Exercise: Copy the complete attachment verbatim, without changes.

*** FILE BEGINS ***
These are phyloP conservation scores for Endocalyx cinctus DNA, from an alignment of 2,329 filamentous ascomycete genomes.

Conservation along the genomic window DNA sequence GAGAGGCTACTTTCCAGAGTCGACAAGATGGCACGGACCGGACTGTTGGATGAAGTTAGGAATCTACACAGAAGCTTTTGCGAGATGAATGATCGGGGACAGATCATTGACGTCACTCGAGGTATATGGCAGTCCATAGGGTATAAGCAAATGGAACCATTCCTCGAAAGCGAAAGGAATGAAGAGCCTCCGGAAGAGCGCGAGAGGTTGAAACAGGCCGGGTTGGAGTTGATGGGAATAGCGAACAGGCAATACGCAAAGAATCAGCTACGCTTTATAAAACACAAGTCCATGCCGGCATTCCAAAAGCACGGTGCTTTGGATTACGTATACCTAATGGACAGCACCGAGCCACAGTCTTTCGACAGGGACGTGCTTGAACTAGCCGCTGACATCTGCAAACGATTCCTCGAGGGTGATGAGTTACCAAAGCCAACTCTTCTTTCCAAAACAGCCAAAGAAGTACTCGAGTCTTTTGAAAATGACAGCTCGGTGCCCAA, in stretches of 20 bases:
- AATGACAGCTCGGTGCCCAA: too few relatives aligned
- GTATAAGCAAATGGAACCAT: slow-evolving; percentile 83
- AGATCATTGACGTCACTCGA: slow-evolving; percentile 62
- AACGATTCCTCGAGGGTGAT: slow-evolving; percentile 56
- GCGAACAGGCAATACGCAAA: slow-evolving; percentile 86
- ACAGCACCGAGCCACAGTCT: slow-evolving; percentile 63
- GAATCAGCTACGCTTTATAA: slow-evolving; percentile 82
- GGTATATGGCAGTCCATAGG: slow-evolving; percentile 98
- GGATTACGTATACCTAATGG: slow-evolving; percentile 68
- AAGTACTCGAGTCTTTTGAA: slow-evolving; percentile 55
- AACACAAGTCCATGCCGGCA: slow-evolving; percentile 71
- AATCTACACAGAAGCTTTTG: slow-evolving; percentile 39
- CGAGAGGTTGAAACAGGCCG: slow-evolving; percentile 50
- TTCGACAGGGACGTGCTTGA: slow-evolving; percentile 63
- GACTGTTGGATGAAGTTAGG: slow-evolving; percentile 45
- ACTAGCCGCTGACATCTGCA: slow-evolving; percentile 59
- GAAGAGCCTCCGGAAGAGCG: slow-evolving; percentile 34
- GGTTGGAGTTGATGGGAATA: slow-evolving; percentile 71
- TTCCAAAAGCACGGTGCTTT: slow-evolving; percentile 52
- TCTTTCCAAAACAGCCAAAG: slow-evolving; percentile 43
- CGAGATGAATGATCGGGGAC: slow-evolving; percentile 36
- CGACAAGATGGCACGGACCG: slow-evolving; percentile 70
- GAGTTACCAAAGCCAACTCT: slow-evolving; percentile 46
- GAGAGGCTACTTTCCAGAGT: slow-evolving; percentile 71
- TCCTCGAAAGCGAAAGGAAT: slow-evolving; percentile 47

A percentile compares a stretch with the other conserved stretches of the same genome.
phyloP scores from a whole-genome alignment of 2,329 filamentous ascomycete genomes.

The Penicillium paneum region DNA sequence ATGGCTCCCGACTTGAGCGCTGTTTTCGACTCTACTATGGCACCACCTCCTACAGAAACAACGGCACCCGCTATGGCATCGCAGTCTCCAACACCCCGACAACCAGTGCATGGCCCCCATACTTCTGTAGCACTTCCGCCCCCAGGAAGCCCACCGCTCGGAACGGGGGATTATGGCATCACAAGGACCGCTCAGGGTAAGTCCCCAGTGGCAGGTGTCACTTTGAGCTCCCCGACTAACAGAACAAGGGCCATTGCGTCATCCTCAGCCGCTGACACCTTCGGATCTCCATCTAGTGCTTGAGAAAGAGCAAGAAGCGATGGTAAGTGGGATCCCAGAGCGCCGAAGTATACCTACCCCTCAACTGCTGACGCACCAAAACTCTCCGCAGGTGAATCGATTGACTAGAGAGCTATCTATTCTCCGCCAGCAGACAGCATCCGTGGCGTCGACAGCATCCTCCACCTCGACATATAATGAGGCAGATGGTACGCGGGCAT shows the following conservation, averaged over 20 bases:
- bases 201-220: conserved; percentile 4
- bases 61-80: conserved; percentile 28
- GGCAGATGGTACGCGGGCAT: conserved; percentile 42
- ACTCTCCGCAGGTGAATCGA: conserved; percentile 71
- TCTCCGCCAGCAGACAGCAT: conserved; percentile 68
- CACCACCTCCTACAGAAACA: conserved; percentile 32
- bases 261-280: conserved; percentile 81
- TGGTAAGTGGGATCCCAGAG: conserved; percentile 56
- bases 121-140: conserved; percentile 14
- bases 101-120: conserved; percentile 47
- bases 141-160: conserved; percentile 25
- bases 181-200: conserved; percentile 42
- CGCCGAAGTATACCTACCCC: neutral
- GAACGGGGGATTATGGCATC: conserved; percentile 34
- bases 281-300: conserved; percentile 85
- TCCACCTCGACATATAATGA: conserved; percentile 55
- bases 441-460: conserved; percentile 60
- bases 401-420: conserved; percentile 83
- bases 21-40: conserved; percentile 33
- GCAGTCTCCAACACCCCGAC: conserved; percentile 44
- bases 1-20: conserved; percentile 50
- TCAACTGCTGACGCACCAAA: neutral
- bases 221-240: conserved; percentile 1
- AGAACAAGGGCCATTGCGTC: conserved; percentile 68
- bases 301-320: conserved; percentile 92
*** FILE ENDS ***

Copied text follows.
These are phyloP conservation scores for Endocalyx cinctus DNA, from an alignment of 2,329 filamentous ascomycete genomes.

Conservation along the genomic window DNA sequence GAGAGGCTACTTTCCAGAGTCGACAAGATGGCACGGACCGGACTGTTGGATGAAGTTAGGAATCTACACAGAAGCTTTTGCGAGATGAATGATCGGGGACAGATCATTGACGTCACTCGAGGTATATGGCAGTCCATAGGGTATAAGCAAATGGAACCATTCCTCGAAAGCGAAAGGAATGAAGAGCCTCCGGAAGAGCGCGAGAGGTTGAAACAGGCCGGGTTGGAGTTGATGGGAATAGCGAACAGGCAATACGCAAAGAATCAGCTACGCTTTATAAAACACAAGTCCATGCCGGCATTCCAAAAGCACGGTGCTTTGGATTACGTATACCTAATGGACAGCACCGAGCCACAGTCTTTCGACAGGGACGTGCTTGAACTAGCCGCTGACATCTGCAAACGATTCCTCGAGGGTGATGAGTTACCAAAGCCAACTCTTCTTTCCAAAACAGCCAAAGAAGTACTCGAGTCTTTTGAAAATGACAGCTCGGTGCCCAA, in stretches of 20 bases:
- AATGACAGCTCGGTGCCCAA: too few relatives aligned
- GTATAAGCAAATGGAACCAT: slow-evolving; percentile 83
- AGATCATTGACGTCACTCGA: slow-evolving; percentile 62
- AACGATTCCTCGAGGGTGAT: slow-evolving; percentile 56
- GCGAACAGGCAATACGCAAA: slow-evolving; percentile 86
- ACAGCACCGAGCCACAGTCT: slow-evolving; percentile 63
- GAATCAGCTACGCTTTATAA: slow-evolving; percentile 82
- GGTATATGGCAGTCCATAGG: slow-evolving; percentile 98
- GGATTACGTATACCTAATGG: slow-evolving; percentile 68
- AAGTACTCGAGTCTTTTGAA: slow-evolving; percentile 55
- AACACAAGTCCATGCCGGCA: slow-evolving; percentile 71
- AATCTACACAGAAGCTTTTG: slow-evolving; percentile 39
- CGAGAGGTTGAAACAGGCCG: slow-evolving; percentile 50
- TTCGACAGGGACGTGCTTGA: slow-evolving; percentile 63
- GACTGTTGGATGAAGTTAGG: slow-evolving; percentile 45
- ACTAGCCGCTGACATCTGCA: slow-evolving; percentile 59
- GAAGAGCCTCCGGAAGAGCG: slow-evolving; percentile 34
- GGTTGGAGTTGATGGGAATA: slow-evolving; percentile 71
- TTCCAAAAGCACGGTGCTTT: slow-evolving; percentile 52
- TCTTTCCAAAACAGCCAAAG: slow-evolving; percentile 43
- CGAGATGAATGATCGGGGAC: slow-evolving; percentile 36
- CGACAAGATGGCACGGACCG: slow-evolving; percentile 70
- GAGTTACCAAAGCCAACTCT: slow-evolving; percentile 46
- GAGAGGCTACTTTCCAGAGT: slow-evolving; percentile 71
- TCCTCGAAAGCGAAAGGAAT: slow-evolving; percentile 47

A percentile compares a stretch with the other conserved stretches of the same genome.
phyloP scores from a whole-genome alignment of 2,329 filamentous ascomycete genomes.

The Penicillium paneum region DNA sequence ATGGCTCCCGACTTGAGCGCTGTTTTCGACTCTACTATGGCACCACCTCCTACAGAAACAACGGCACCCGCTATGGCATCGCAGTCTCCAACACCCCGACAACCAGTGCATGGCCCCCATACTTCTGTAGCACTTCCGCCCCCAGGAAGCCCACCGCTCGGAACGGGGGATTATGGCATCACAAGGACCGCTCAGGGTAAGTCCCCAGTGGCAGGTGTCACTTTGAGCTCCCCGACTAACAGAACAAGGGCCATTGCGTCATCCTCAGCCGCTGACACCTTCGGATCTCCATCTAGTGCTTGAGAAAGAGCAAGAAGCGATGGTAAGTGGGATCCCAGAGCGCCGAAGTATACCTACCCCTCAACTGCTGACGCACCAAAACTCTCCGCAGGTGAATCGATTGACTAGAGAGCTATCTATTCTCCGCCAGCAGACAGCATCCGTGGCGTCGACAGCATCCTCCACCTCGACATATAATGAGGCAGATGGTACGCGGGCAT shows the following conservation, averaged over 20 bases:
- bases 201-220: conserved; percentile 4
- bases 61-80: conserved; percentile 28
- GGCAGATGGTACGCGGGCAT: conserved; percentile 42
- ACTCTCCGCAGGTGAATCGA: conserved; percentile 71
- TCTCCGCCAGCAGACAGCAT: conserved; percentile 68
- CACCACCTCCTACAGAAACA: conserved; percentile 32
- bases 261-280: conserved; percentile 81
- TGGTAAGTGGGATCCCAGAG: conserved; percentile 56
- bases 121-140: conserved; percentile 14
- bases 101-120: conserved; percentile 47
- bases 141-160: conserved; percentile 25
- bases 181-200: conserved; percentile 42
- CGCCGAAGTATACCTACCCC: neutral
- GAACGGGGGATTATGGCATC: conserved; percentile 34
- bases 281-300: conserved; percentile 85
- TCCACCTCGACATATAATGA: conserved; percentile 55
- bases 441-460: conserved; percentile 60
- bases 401-420: conserved; percentile 83
- bases 21-40: conserved; percentile 33
- GCAGTCTCCAACACCCCGAC: conserved; percentile 44
- bases 1-20: conserved; percentile 50
- TCAACTGCTGACGCACCAAA: neutral
- bases 221-240: conserved; percentile 1
- AGAACAAGGGCCATTGCGTC: conserved; percentile 68
- bases 301-320: conserved; percentile 92